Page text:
FOOD FOR THOUGHTgreenspun.com : LUSENET : TimeBomb 2000 (Y2000) : One Thread
I just wanted to pass along some information that I thought would be helpful for all of you in regards to food planning and preparation. I have purchased a large amount of flour (for short term storage) and plan to buy about 1000lbs. of wheat berries (for long term storage) to make my own flour from and to also use for sprouting.
In regards to making bread, I kept anguishing over the problem of what to do when the little Fleishman's yeast packets ran out and/or go bad (they don't have a very long shelf life). Through my research I came across a book from the library which covers in depth the process of making bread from scratch without the use of packaged yeast. For those of you who are master bakers you may already know how. The book is titled BREAD ALONE by Daniel Leader & Judith Blahnik. It is a wonderful source for making traditional country breads. I bought a copy from Bookstop book store. Most books on baking breads do not cover making bread with natural yeast. There are different techniques of making natural yeast, such as from fermented grapes and fermented sour dough. The different techniques produce different types of breads.
Along the same lines, a cookbook on baking flatbreads is also worth having a copy of. There are types of flatbreads from all around the world which include pitas and tortillas. These usually are unrisen and make with out yeast. Many are pan cooked rather than baked.
If any one has any experience or knowledge of this or other types of food preparation that would be helpful...please submit. This would include any kitchen tools that are needed as well. What we all need to know or need to ask, no matter how basic, we may not even know to ask!
To borrow from M. Stewarts format, these new threads could be referred to as... Bread Baking:101 ... etc.
-- Terri Symington (TJSYM@AOL.com), October 02, 1998
Another good reference book to have is: STOCKING UP lll by Carol Hupping and the staff of the Rodale Food Center. It is very comprehensive and covers all methods of preserving and storage of all food types, including dairy and nuts,seeds grains and sprouts.
Speaking of dairy...ask the grocery manager of local grocery store to order from his/her supplier powdered eggs...for baking,scrambling. etc. The ones I buy are called "Scramblettes" and are made by Deb El Foods. A three ounce can for about $3.59 is equivalent to 10 eggs. (skewer #9406343825)
I have been talking to some of the purchasing managers about y2k to enlighten them as to how they could plan their purchases around what the consumers will be needing. I also suggested they help with the date coding information on the products to make them easier to decode. I could see a few lights coming on...one manager was extremely interested and even wanted me to keep in touch to exchange information. Every little bit helps...and the stores are a major vital link to our communities and neighbors.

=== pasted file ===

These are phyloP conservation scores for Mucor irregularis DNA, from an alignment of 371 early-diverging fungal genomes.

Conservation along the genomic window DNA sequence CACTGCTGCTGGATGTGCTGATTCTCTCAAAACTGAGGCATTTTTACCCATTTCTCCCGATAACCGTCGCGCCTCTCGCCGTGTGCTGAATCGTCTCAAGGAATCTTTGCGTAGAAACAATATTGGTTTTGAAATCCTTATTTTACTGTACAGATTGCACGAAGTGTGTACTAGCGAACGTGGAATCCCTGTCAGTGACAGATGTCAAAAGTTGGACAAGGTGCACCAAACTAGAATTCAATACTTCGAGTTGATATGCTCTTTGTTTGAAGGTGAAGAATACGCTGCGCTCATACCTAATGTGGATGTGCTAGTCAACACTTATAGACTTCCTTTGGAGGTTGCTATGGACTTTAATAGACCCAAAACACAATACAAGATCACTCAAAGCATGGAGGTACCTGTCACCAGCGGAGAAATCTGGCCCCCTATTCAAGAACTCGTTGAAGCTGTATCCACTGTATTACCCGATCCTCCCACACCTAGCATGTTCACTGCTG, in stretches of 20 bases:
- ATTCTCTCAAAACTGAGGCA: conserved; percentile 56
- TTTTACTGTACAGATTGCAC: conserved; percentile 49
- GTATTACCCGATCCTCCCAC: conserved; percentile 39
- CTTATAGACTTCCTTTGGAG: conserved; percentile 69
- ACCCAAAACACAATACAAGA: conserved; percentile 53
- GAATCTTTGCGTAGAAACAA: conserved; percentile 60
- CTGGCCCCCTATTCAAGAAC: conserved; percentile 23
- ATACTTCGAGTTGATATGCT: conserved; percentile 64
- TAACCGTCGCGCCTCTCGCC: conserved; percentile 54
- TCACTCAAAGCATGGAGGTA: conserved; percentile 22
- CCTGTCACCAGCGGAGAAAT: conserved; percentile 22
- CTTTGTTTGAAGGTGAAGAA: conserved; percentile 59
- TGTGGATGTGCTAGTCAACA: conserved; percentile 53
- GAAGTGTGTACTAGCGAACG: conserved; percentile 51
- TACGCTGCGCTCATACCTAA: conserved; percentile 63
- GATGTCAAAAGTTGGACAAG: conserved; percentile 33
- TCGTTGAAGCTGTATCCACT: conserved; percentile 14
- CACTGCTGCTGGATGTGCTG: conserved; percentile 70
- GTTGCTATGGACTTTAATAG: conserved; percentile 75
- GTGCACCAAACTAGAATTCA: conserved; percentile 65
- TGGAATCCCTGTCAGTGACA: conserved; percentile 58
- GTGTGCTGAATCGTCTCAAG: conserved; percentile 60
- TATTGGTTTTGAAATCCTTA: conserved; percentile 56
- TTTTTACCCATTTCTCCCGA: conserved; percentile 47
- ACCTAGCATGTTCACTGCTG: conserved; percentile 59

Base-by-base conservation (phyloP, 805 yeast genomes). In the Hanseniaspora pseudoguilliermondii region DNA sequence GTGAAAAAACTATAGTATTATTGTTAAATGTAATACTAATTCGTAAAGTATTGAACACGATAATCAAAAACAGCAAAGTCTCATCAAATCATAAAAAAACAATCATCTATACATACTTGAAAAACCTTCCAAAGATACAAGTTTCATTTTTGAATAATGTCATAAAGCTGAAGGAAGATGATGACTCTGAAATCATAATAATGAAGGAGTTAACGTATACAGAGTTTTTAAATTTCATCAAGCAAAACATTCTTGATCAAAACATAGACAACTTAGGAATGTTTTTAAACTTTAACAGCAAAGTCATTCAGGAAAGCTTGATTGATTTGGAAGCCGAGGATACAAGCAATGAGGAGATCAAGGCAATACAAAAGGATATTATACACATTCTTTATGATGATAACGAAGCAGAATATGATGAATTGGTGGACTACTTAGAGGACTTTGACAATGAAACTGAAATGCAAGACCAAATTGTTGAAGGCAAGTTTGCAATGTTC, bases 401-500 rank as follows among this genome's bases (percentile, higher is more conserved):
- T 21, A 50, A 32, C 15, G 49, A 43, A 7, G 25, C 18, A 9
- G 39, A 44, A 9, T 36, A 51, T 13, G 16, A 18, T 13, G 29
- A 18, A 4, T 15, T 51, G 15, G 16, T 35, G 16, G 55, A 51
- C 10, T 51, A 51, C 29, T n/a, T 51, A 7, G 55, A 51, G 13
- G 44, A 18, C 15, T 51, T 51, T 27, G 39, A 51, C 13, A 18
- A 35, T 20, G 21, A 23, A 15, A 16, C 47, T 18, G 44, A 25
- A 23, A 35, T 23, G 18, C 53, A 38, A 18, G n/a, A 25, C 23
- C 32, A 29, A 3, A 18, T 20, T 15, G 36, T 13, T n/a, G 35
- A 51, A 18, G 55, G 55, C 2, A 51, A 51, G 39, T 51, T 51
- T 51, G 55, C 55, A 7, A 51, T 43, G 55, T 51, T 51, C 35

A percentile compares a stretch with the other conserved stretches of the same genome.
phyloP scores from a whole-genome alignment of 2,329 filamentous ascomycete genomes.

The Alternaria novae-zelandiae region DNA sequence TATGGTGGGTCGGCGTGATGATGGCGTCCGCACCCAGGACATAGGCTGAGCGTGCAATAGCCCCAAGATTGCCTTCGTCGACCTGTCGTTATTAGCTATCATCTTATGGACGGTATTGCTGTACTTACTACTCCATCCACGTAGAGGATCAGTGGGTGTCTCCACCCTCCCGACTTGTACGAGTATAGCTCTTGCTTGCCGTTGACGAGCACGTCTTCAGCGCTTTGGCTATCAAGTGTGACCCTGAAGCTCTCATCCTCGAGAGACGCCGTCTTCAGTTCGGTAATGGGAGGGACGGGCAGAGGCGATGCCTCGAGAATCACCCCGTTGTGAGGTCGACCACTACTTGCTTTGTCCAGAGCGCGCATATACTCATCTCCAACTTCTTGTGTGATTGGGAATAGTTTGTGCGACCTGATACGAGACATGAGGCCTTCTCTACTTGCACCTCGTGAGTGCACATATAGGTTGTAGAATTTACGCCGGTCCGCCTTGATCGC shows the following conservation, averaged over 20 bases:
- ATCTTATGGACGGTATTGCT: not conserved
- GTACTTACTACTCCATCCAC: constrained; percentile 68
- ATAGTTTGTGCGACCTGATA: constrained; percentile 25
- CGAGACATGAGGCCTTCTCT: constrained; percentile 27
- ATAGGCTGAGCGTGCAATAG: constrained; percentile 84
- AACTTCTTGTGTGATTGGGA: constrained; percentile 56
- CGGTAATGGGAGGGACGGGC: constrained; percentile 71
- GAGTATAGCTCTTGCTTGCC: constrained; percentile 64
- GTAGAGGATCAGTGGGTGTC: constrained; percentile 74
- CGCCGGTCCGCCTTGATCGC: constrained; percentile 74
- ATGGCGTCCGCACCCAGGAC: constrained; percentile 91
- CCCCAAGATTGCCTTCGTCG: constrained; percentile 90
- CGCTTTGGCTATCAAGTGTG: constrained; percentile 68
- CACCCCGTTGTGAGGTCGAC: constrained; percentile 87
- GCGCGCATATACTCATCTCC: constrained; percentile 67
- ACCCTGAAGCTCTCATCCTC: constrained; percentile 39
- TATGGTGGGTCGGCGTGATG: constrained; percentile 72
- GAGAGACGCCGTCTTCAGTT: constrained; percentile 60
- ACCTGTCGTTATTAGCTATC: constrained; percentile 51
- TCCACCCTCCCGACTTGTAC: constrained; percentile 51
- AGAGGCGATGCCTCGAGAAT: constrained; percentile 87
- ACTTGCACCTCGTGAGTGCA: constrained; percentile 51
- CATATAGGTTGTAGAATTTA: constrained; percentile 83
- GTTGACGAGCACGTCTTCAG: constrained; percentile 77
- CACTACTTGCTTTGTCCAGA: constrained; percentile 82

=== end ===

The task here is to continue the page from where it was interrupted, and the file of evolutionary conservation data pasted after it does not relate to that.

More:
-- Terri Symington (TJSYM@AOL.com), October 02, 1998.
I still think anything that requires more than three ingredients is "cooking" and should be avoided at all costs.
And one of those three ingredients is the pot.
-- Robert A. Cook, P.E. (Kennesaw, GA) (email@example.com), October 02, 1998.
Aw, but Robert...you could make an awful lot of peanut butter and jelly sandwiches...if you knew how to make bread!
-- Terri Symington (TJSYM@AOL.com), October 02, 1998.
Great info, the question of how to make yeast comes up on most of the forums. Another type of bread you might like to try is Irish soda bread. Just plug in those three words (with the ANDs of course) to your favorite search engine and scores of recipe sites will pop up. The versions range from fairly plain to very fancy with dried fruit, nuts and frosting, all raised mainly by means of baking soda. I understand this type of bread is very similar to hoe cake.
-- Aitch (firstname.lastname@example.org), October 02, 1998.
We have the book you mention (Bread Alone). My husband has been baking with sourdough as a hobby for a long time. He learned by the trial and error method, and created a few remarkable disasters along the way! :-) But now we enjoy the most wonderful pancakes and waffles, etc....It was all worth the effort! I don't cook with it, so I can't give directions, but I see him tending that starter like it is a pet! He says that if it gets any pink or black spots in it, it must be thrown out.
We have collected quite a few books on sourdough. Check out World Sourdoughs From Antiquity by Ed Wood. you can get it at www.amazonbooks.com Our old edition has an order page in the back for sourdough cultures. Don't know if it is in the new edition, as our copy was published in 1989. Hope this helps.
-- Suzanne Hansen (Suzannel@webtv.net), October 02, 1998.
Go to Sam's Club and buy 10 pound bags of Katzun's Complete Pancake mix. Just add water. $ 3.99 per bag. Get 20 bags and store in cool dry place in Zip lock. Will keep good for at least 18 months and contains everything needed. 10 pound bag will make 240 bread like pancakes on your coleman camp stove griddle. Use for sandwiches or with syrup. One gallon syrup for 4.99 will keep for over three years. easy
-- Don Allen (Don29681@aol.com), October 02, 1998.
Are you sure about the 18 month shelf life for pancake mix. I am planning to buy a bunch, but want to wait till the last minute (ofcourse we don't know when that is). Some mix boxes have sell by dates in the mid-99 range. I figure there good for a few months after that.
-- Bill (email@example.com), October 03, 1998.
Terri - "Making the Best of Basics - Family Preparedness Handbook" by James Talmadge Stevens (ISBN # 1-882723-25-2) has a lot of good info on Basic Sourdough Cooking and Baking and also info on tortillas and other "Fleischman-free" baking. Good stuff!
-- Melissa (firstname.lastname@example.org), October 05, 1998.